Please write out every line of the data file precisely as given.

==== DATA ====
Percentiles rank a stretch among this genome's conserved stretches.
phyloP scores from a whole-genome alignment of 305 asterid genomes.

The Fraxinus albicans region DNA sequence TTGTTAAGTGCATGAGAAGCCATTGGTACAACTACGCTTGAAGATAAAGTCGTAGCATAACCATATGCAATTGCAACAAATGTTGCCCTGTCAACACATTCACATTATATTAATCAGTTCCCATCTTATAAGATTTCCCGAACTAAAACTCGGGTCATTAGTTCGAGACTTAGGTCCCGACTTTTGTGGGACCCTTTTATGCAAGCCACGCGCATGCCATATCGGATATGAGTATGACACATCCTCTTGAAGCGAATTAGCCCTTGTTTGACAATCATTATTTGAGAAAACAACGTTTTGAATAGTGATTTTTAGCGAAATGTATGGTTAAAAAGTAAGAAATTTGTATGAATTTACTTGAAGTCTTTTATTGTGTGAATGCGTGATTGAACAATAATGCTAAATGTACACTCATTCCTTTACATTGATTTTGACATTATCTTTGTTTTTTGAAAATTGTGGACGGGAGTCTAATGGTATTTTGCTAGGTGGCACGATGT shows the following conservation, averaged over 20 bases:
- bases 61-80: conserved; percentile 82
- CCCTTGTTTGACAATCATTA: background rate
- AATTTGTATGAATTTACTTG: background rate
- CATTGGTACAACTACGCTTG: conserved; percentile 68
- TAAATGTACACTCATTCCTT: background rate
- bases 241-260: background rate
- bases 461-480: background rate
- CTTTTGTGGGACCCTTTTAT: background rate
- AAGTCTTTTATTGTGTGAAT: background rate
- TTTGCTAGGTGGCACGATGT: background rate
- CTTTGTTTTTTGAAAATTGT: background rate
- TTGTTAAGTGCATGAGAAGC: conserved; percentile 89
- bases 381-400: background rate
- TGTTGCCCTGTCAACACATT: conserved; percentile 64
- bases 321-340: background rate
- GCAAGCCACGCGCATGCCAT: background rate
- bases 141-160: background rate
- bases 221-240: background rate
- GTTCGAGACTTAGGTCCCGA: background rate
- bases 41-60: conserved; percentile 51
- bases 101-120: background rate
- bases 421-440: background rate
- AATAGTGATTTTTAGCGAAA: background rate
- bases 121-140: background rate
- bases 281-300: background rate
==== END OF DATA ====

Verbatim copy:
Percentiles rank a stretch among this genome's conserved stretches.
phyloP scores from a whole-genome alignment of 305 asterid genomes.

The Fraxinus albicans region DNA sequence TTGTTAAGTGCATGAGAAGCCATTGGTACAACTACGCTTGAAGATAAAGTCGTAGCATAACCATATGCAATTGCAACAAATGTTGCCCTGTCAACACATTCACATTATATTAATCAGTTCCCATCTTATAAGATTTCCCGAACTAAAACTCGGGTCATTAGTTCGAGACTTAGGTCCCGACTTTTGTGGGACCCTTTTATGCAAGCCACGCGCATGCCATATCGGATATGAGTATGACACATCCTCTTGAAGCGAATTAGCCCTTGTTTGACAATCATTATTTGAGAAAACAACGTTTTGAATAGTGATTTTTAGCGAAATGTATGGTTAAAAAGTAAGAAATTTGTATGAATTTACTTGAAGTCTTTTATTGTGTGAATGCGTGATTGAACAATAATGCTAAATGTACACTCATTCCTTTACATTGATTTTGACATTATCTTTGTTTTTTGAAAATTGTGGACGGGAGTCTAATGGTATTTTGCTAGGTGGCACGATGT shows the following conservation, averaged over 20 bases:
- bases 61-80: conserved; percentile 82
- CCCTTGTTTGACAATCATTA: background rate
- AATTTGTATGAATTTACTTG: background rate
- CATTGGTACAACTACGCTTG: conserved; percentile 68
- TAAATGTACACTCATTCCTT: background rate
- bases 241-260: background rate
- bases 461-480: background rate
- CTTTTGTGGGACCCTTTTAT: background rate
- AAGTCTTTTATTGTGTGAAT: background rate
- TTTGCTAGGTGGCACGATGT: background rate
- CTTTGTTTTTTGAAAATTGT: background rate
- TTGTTAAGTGCATGAGAAGC: conserved; percentile 89
- bases 381-400: background rate
- TGTTGCCCTGTCAACACATT: conserved; percentile 64
- bases 321-340: background rate
- GCAAGCCACGCGCATGCCAT: background rate
- bases 141-160: background rate
- bases 221-240: background rate
- GTTCGAGACTTAGGTCCCGA: background rate
- bases 41-60: conserved; percentile 51
- bases 101-120: background rate
- bases 421-440: background rate
- AATAGTGATTTTTAGCGAAA: background rate
- bases 121-140: background rate
- bases 281-300: background rate